Biomarker Holds Promise in COPD Treatment

A team led by U-M researchers discovered that a noninvasive imaging biomarker can identify small airway damage in COPD patients.

7:00 AM

Author | Staci L. Vernick

Chronic obstructive pulmonary disease (COPD), an inflammatory disease of the small airways in the lungs, affects 16 million Americans and is the fourth leading cause of death in the United States, according to the National Heart, Lung, and Blood Institute.

COPD causes breathing problems and blocks airflow in the body. Symptoms include shortness of breath, coughing, difficulty exercising and a history of asthma. It is diagnosed using spirometry, a breathing test that checks how well the lungs can inhale and exhale.

LISTEN UP: Add the new Michigan Medicine News Break to your Alexa-enabled device, or subscribe to our daily audio updates on iTunes, Google Play and Stitcher.

Physicians would like to identify the disease in its earliest stages, when it is most treatable. But it is tricky to spot damage to the tiny airways, called bronchioles. The bronchioles are less than 2 millimeters in internal diameter — too small to be seen on CT imaging.

Noninvasive technique

But in a landmark study funded by the NHLBI, an international team of researchers led by Michigan Medicine discovered that a noninvasive technique that measures lung density during inhalation and exhalation — called parametric response mapping, or PRM — could identify the small airway damage common in early stages of COPD.

Brian Ross, Ph.D., a U-M professor of radiology and biological chemistry, and Craig Galban, Ph.D., a U-M associate professor of radiology, are credited with the PRM invention.

The team reported the findings in a recent issue of the American Journal of Respiratory and Critical Care Medicine.

"Now we have confidence in our ability to identify airway disease when imaging COPD patients," says senior author MeiLan Han, M.D., a U-M lung specialist and professor of internal medicine. "This is what we mean by bench-to-bedside medicine."

SEE ALSO: COPD Symptoms Common Among Smokers, Even When Undiagnosed

While these studies were performed in patients with severe disease, in another NHLBI-funded study, COPDGene, the PRM-defined small airway abnormalities have been detected on CT scans of patients with milder disease and help to predict patients who will lose lung function.

Han says there's more work ahead.

"We still need to validate the type of airway disease the PRM technique identifies in patients with milder disease," she says. "That type of lung tissue is more difficult to obtain, but we are working on techniques that would allow us to use smaller amounts of lung tissue to make such studies feasible."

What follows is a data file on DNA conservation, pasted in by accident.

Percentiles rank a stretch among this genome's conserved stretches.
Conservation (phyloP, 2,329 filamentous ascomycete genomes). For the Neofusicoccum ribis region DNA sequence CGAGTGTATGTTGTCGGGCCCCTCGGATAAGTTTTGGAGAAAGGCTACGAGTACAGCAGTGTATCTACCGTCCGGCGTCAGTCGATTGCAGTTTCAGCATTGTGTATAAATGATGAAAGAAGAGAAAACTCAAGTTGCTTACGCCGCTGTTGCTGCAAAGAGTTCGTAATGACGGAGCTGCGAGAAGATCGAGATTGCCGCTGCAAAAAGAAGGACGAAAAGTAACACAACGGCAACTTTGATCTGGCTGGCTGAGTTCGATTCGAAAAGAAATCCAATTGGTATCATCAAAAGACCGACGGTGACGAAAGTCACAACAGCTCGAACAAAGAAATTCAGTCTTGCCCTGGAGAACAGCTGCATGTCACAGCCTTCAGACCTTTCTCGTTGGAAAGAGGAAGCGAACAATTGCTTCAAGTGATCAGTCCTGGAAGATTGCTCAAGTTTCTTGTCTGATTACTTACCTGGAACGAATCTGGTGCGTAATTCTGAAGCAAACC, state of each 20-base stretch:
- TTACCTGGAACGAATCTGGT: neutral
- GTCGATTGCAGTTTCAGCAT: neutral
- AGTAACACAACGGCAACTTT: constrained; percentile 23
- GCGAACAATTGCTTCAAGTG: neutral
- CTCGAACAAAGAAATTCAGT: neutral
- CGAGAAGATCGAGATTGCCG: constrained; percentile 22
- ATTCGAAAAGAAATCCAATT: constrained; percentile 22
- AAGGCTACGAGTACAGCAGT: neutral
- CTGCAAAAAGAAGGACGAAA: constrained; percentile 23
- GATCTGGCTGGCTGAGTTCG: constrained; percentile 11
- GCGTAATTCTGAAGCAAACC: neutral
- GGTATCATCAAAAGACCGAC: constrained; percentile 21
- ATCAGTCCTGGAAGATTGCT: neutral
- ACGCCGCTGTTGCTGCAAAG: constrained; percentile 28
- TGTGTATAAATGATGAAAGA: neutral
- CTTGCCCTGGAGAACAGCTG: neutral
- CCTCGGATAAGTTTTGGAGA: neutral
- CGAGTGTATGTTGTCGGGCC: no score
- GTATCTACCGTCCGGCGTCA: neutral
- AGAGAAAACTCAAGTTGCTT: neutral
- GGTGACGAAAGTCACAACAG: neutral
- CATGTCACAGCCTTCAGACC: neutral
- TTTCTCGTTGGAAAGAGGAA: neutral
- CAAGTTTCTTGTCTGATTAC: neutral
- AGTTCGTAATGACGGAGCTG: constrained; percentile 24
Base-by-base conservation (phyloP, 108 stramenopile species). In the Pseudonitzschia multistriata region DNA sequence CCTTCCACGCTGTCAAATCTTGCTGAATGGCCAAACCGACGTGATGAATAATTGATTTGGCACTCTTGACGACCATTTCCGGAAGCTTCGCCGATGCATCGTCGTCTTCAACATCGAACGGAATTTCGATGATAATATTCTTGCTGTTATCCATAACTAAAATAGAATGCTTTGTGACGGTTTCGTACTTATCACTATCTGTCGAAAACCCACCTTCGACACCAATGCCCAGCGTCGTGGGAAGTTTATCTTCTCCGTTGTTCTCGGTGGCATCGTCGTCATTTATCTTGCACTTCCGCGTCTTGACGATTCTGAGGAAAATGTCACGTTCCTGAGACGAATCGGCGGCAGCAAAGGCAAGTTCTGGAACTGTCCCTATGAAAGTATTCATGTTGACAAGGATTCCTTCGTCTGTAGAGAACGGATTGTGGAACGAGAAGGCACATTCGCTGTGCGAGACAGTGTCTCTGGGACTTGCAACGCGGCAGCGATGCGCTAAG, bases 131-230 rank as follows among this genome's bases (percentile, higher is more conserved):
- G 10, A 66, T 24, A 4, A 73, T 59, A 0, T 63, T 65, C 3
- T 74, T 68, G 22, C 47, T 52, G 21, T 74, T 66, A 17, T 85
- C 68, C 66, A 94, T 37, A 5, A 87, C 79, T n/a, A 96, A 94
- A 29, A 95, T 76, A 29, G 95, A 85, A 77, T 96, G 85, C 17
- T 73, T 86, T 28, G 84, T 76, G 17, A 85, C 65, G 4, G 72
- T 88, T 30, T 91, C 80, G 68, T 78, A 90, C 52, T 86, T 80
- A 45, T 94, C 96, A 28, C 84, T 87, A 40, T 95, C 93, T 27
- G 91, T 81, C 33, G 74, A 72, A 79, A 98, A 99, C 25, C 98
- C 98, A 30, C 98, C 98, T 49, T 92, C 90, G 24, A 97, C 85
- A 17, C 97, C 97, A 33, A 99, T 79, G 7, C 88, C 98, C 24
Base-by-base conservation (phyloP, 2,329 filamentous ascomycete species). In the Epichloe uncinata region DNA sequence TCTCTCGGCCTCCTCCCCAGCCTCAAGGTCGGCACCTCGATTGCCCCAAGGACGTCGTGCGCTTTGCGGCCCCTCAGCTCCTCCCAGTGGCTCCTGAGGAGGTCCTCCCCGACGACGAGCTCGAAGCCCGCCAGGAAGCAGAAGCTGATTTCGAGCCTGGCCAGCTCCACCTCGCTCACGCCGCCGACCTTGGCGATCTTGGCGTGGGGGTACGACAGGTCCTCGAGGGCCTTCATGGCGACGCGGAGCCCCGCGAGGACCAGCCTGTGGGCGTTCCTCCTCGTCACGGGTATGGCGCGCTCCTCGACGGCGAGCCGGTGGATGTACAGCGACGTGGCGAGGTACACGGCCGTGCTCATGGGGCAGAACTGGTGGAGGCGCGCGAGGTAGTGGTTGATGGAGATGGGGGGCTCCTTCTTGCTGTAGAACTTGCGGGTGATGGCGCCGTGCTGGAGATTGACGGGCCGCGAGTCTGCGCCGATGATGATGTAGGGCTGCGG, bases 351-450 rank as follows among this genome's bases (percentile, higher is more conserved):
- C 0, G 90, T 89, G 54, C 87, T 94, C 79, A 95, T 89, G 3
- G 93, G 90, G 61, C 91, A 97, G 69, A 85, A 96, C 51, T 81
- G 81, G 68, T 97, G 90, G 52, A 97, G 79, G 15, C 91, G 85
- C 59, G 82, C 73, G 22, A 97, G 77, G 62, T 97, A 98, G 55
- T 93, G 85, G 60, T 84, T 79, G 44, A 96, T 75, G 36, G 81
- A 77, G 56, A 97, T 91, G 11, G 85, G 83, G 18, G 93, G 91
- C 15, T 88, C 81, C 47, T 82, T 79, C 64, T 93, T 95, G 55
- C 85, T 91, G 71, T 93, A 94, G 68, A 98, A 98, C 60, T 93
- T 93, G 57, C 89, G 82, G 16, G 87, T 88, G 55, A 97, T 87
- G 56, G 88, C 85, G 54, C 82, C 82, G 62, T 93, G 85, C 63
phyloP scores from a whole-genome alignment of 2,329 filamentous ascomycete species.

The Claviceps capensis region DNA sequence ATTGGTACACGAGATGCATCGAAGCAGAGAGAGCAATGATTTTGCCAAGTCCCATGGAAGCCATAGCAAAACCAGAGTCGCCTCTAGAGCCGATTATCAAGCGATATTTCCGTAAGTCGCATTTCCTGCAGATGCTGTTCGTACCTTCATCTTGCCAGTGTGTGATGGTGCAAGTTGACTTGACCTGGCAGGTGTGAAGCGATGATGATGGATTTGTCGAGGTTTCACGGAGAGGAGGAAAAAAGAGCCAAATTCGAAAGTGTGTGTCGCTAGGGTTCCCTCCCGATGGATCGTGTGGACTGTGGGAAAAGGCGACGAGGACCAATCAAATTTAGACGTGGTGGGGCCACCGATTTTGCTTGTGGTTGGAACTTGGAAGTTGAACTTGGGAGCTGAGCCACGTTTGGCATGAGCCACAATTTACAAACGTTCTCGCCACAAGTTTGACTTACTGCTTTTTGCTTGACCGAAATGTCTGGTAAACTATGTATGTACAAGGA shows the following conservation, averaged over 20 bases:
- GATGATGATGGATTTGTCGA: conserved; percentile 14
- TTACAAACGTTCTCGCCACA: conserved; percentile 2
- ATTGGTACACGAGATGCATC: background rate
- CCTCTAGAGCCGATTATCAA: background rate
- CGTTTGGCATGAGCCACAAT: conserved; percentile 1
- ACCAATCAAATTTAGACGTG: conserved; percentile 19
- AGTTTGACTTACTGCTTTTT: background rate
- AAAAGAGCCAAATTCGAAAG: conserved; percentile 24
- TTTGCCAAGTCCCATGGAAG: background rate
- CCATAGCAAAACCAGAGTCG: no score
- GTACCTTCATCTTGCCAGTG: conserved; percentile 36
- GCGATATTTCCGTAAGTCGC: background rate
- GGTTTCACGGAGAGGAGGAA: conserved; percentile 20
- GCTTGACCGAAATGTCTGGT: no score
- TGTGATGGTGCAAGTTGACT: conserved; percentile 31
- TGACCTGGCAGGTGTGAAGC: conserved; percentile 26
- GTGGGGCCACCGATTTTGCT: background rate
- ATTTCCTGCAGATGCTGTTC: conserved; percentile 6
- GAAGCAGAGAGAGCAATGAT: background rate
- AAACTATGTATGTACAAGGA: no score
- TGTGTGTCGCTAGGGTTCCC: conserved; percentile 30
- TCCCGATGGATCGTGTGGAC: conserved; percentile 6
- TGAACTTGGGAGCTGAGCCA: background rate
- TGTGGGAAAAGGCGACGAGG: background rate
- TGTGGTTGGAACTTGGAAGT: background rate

MORE FROM MICHIGAN: Sign up for our weekly newsletter

Currently, there is no cure for COPD.

Lifestyle changes, such as quitting smoking, and treatment with bronchodilators and inhaled steroids can help expand airways and reduce inflammation. Surgery to remove damaged lung tissue and lung transplantation are options for some patients with severe disease.

SEE ALSO: Care for COPD: Could More Be Done?

Noninvasive measure

By helping to identify patients at risk for disease progression, PRM can serve as a noninvasive measure to aid clinical trials of new therapeutics, the researchers concluded.

"These results illustrate the importance of developing noninvasive techniques for improving diagnostic capabilities and advancing new therapies needed to tackle this devastating disease," says James Kiley, Ph.D., director of the Division of Lung Diseases at the NHLBI. "The refinement of this and similar approaches could also advance the study of COPD at its earliest stages of development."


More Articles About: Industry DX Lung Disease COPD Lungs and Breathing
Health Lab word mark overlaying blue cells
Health Lab

This article is from the Health Lab digital publication.

Media Contact Public Relations

Department of Communication at Michigan Medicine

MichMedmedia@med.umich.edu

734-764-2220

Newsletter

Get a weekly digest of medical research and innovation, straight to your inbox.

Subscribe
Featured News & Stories
Health Lab
ATS 2017 Wrap-Up: Rapid Sepsis Treatment, Predicting Mortality After the ICU and More
The annual American Thoracic Society International Conference wrapped up this week. Here’s a look at some of the newest research and stories from this year’s conference.
Health Lab
Care for COPD: Could More Be Done?
U-M researchers provide comprehensive view of chronic obstructive pulmonary disease in the U.S. Learn about their seven ares of focus to improve COPD care.
Courtney Weirauch and family
Health Lab
A rare diagnosis and a young mother who’s spreading the word
Courtney Weirauch didn’t know what lymphangioleiomyomatosis was – but she quickly learned about the rare lung condition and how it would impact her life.
gas stove pot cooking
Health Lab
Is your gas stove really hurting you and your family?
A pulmonologist discusses the risks and offers tips for protecting your health in your home
VAD heart device cooler red and teal
Health Lab
Medicare policy change could increase inequity in heart transplant access, study finds
Patients seen at transplant centers had almost 80% higher odds to receive “bridge-to-transplant” designation
senior walker silhouette playground children
Health Lab
“Sandwich generation” study shows challenges of caring for both kids and aging parents
Millions of American caregivers are part of a sandwich generation caring for aging parents and children. A new study shows the stress they’re under.